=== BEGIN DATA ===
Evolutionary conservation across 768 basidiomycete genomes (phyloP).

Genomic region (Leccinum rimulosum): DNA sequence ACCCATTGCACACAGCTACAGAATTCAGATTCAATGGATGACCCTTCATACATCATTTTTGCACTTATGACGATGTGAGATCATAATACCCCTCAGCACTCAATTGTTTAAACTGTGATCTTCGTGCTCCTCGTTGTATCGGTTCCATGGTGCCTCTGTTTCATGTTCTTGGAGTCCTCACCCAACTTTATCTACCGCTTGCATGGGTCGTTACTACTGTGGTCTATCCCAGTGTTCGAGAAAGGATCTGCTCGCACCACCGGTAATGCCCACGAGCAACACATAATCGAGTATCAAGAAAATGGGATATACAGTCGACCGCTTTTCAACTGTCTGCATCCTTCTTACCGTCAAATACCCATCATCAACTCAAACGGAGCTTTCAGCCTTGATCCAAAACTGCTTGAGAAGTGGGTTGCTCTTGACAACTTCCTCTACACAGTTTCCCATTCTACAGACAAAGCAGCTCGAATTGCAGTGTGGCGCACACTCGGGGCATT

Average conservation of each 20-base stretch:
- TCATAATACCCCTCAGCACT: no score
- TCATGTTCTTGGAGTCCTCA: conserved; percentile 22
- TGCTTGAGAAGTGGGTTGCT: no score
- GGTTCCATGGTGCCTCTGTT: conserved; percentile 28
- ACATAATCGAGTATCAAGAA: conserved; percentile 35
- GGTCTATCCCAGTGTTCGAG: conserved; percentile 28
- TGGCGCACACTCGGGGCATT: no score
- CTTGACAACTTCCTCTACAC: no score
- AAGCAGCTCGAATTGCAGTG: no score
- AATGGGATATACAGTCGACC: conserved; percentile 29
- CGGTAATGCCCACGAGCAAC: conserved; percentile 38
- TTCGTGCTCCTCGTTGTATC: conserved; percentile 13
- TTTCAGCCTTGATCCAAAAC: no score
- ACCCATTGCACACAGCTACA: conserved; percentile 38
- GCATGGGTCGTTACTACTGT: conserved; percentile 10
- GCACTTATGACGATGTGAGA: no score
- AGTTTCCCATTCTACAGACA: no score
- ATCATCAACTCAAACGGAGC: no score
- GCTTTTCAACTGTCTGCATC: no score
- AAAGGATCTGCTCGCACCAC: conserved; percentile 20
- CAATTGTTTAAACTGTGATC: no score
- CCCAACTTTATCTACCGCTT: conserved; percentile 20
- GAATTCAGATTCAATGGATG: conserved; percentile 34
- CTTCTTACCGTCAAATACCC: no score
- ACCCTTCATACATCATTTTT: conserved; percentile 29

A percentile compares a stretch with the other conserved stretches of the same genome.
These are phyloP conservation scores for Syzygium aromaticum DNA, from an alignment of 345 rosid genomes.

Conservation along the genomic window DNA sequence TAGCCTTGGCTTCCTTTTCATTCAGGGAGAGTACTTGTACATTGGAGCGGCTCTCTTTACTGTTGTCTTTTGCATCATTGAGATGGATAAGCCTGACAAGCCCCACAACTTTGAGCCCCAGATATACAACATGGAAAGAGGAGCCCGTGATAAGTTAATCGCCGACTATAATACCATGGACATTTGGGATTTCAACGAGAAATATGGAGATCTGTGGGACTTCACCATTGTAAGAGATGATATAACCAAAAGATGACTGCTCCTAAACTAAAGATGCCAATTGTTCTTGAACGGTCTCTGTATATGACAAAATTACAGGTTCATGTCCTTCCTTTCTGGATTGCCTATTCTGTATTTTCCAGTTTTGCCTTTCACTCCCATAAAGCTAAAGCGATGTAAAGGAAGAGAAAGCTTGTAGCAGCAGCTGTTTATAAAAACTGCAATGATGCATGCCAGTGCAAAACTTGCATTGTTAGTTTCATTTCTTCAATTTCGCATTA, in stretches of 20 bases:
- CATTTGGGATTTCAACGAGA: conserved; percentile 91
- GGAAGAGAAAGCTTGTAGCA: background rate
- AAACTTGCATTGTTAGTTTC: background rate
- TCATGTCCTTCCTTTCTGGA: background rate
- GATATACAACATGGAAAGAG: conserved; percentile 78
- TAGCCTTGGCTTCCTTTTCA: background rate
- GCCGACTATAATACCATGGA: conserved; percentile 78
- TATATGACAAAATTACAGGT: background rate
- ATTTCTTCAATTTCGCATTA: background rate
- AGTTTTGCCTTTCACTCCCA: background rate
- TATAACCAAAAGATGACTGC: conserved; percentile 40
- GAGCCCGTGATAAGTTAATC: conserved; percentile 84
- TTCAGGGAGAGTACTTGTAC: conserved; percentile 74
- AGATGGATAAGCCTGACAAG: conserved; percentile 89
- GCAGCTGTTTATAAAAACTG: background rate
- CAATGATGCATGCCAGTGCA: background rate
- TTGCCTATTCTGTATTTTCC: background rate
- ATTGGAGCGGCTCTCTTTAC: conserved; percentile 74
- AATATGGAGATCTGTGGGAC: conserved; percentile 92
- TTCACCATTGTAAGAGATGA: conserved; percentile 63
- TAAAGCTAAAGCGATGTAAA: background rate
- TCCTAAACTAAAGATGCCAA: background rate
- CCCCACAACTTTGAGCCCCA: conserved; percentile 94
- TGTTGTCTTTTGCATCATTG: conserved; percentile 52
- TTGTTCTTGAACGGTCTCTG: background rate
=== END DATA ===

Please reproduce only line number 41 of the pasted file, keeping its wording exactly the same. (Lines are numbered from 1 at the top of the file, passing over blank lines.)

- AGTTTTGCCTTTCACTCCCA: background rate